WILCOX OIL CO. v. BRADBERRY

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WILCOX OIL CO. v. BRADBERRY
1953 OK 173
257 P.2d 1096
208 Okla 546
Case Number: 34992
Decided: 06/02/1953
Supreme Court of Oklahoma

Syllabus

¶0 1. The proximate cause of an injury is that cause which in natural and continuous sequence unbroken by any efficient intervening cause produces the injury and without which the result would not have occurred.

2. In order for an intervening cause to relieve one guilty of primary negligence from liability such intervening cause must have been the direct, sufficient and proximate cause of the injury and must entirely supersede the original act of negligence. If such intervening cause might reasonably have been foreseen as the natural and probable consequence of the condition created by the primary negligence the original wrongdoer will not be relieved from liability.

3. In order to relieve the one guilty of the first act of negligence of responsibility the intervening cause must entirely supersede the original act of negligence. In other words, it must be independent of the original act and adequate of itself to bring about the injurious result.

Appeal from District Court, Seminole County; Hoyt Driskill, Judge.

Action for damages to personal property by Alton Bradberry against Wilcox Oil Company. From judgment for plaintiff, defendant appeals. Affirmed.

Horace B. Clay, Tulsa, for plaintiff in error.

James F. Haning, Wewoka, for defendant in error.

PER CURIAM.

¶1 This is an action wherein Alton Bradberry, as plaintiff, sought to recover from Wilcox Oil Company, a corporation, damages for the destruction of a tractor and plow by a fire. The fire had been set out by plaintiff and had gotten out of control. Plaintiff left the field wherein he was plowing, drove his tractor and plow to the pasture where the fire was then burning, and started to plow furrows or a fire guard ahead of the fire in order to stop the fire. While engaged in this plowing to stop or head off the fire, the plow struck the pipe line, stalled the tractor and broke the pipe line from which oil sprayed out around and on the tractor. Before plaintiff could get the tractor started again the fire overtook the tractor and the tractor and plow were destroyed.

¶2 It was stipulated by the parties in the trial of the case that the easement for the pipe line, among other things, provided that said pipe line "shall be buried to such a depth as not to interfere with the ordinary cultivation of said land".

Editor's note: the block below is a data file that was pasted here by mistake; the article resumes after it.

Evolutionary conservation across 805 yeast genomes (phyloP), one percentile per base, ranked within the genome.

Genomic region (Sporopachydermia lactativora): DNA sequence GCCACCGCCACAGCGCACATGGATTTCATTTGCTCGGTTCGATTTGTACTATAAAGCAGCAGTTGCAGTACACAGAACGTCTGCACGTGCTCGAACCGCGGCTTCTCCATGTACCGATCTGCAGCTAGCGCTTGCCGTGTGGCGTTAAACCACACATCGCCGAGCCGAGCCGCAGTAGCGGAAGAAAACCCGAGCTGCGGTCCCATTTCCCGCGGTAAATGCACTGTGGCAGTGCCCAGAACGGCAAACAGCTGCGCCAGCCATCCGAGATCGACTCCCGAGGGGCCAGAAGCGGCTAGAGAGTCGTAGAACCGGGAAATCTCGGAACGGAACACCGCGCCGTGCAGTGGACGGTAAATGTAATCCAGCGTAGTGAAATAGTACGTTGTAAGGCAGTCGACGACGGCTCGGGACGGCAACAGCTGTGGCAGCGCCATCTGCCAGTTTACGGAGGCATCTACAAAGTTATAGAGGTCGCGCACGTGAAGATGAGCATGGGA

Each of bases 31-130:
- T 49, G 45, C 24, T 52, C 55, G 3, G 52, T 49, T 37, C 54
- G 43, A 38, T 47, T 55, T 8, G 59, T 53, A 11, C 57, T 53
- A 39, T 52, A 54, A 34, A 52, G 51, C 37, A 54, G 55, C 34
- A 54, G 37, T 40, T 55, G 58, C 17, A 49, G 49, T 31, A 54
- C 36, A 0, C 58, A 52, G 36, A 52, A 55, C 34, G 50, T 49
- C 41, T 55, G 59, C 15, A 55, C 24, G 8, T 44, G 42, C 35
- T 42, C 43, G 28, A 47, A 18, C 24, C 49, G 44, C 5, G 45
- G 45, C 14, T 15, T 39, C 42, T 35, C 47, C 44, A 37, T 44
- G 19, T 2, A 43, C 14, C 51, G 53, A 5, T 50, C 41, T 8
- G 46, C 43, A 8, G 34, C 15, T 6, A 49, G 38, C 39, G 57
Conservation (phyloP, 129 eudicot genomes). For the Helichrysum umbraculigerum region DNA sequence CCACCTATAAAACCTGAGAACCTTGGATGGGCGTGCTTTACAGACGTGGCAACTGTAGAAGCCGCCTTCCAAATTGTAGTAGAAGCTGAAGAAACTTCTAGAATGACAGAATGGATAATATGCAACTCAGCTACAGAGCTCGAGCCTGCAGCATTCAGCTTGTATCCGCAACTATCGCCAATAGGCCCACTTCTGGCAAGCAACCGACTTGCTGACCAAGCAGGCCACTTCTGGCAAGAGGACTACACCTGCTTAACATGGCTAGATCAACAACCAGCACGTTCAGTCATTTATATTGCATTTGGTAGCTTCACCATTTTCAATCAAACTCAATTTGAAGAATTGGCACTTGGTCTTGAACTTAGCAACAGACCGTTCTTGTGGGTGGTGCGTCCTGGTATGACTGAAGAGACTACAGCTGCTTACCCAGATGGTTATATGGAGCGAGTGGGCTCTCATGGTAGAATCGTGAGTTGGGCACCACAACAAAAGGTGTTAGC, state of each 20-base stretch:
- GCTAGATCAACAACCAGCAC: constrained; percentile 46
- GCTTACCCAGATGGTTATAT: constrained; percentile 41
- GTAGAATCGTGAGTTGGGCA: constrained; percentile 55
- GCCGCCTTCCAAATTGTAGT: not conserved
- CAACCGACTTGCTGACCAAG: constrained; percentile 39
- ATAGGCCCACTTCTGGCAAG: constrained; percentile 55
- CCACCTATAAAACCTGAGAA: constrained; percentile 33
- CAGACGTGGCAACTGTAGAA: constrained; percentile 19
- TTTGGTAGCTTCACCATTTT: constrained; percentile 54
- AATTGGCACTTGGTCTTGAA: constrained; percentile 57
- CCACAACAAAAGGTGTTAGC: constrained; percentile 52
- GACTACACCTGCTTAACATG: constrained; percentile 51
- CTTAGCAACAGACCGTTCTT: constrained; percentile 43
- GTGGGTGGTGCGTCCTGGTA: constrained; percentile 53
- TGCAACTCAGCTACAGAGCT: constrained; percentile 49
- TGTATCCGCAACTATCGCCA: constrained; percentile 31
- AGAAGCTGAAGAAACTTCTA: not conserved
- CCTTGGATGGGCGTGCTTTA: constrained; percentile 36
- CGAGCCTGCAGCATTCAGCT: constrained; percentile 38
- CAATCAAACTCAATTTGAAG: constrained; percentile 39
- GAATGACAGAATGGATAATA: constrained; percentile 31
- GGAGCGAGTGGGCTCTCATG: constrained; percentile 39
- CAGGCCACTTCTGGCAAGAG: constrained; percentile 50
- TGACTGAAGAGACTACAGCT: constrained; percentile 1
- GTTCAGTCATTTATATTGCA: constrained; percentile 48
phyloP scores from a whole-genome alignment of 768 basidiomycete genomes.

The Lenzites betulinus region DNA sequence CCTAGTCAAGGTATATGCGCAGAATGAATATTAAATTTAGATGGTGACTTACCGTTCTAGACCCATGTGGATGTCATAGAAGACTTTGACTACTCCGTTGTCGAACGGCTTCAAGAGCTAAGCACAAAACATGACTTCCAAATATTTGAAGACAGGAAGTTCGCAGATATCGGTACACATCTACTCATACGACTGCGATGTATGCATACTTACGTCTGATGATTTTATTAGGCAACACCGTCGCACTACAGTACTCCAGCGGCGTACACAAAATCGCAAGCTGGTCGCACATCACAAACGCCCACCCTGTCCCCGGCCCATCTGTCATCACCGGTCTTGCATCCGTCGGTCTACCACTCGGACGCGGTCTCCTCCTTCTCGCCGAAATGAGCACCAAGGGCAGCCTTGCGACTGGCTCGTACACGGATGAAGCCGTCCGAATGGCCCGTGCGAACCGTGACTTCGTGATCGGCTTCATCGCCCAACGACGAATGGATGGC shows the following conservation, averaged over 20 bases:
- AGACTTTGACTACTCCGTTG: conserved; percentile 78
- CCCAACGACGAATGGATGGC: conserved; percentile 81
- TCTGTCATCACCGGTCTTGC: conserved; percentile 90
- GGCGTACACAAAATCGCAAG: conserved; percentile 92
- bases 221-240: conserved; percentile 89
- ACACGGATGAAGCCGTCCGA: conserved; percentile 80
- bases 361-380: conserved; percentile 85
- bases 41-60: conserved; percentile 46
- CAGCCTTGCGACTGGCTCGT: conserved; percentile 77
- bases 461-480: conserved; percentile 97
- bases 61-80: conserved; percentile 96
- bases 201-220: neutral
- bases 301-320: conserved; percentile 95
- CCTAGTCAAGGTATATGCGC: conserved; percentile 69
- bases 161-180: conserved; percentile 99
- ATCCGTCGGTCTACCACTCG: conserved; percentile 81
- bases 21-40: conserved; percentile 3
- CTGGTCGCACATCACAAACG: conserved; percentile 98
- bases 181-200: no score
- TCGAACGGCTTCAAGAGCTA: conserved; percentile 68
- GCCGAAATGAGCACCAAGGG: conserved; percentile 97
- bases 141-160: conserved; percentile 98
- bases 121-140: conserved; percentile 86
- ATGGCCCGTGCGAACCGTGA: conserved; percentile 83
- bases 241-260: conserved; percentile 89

¶3 The plaintiff as a lessee of the premises had been living on said leased premises for five or six years. The point where the pipe line was struck was in the pasture and was not in cultivation, or at least was not in cultivation in the sense that it was being plowed annually.

¶4 It appears from the evidence that the pipe line where it crossed the land which was in cultivation, that is, plowed from year to year, was buried to a depth not to interfere with ordinary cultivation of the land. Where the pipe line crossed the pasture it had not been placed beneath the ground. In some places it was not covered, in some places it was partly covered, and in other places completely covered by weeds and grass.

¶5 A jury trial of the issues resulted in a verdict of $600 in favor of plaintiff as against the Wilcox Oil Company, a corporation. From a judgment based thereon, the defendant has perfected this appeal.

¶6 It is conceded by plaintiff in error that a violation of the provision to bury the pipe line to a depth not to interfere with ordinary cultivation would be primary negligence, but in this connection contends that the provision does not apply to pasture land. We do not agree. The provision makes no such exception. It was the duty of defendant to bury its pipe line to the required depth without regard to whether the land was cultivated or pasture land.

¶7 In substance, plaintiff in error argues that its failure to bury the pipe line to a depth that would not interfere with ordinary cultivation of the land on a hillside in the pasture where the land had never been cultivated or plowed only served to furnish the opportunity for injury and was not the proximate cause; that the injury could not have occurred except for the independent act or acts of defendant in error in setting out a fire to burn off some high weeds and grass on a part of the farm land on a windy day which got out of control and which defendant in error was trying to stop by plowing a fire guard on the hillside pasture land; that the act of the defendant in error in setting the fire to burn off some high weeds and grass so that the land could be plowed, the fire getting into the pasture, and the plowing of a fire guard in front of the fire to head it off, amounted to an independent, intervening, unrelated, extraordinary and unexpected act and superseded the primary negligence.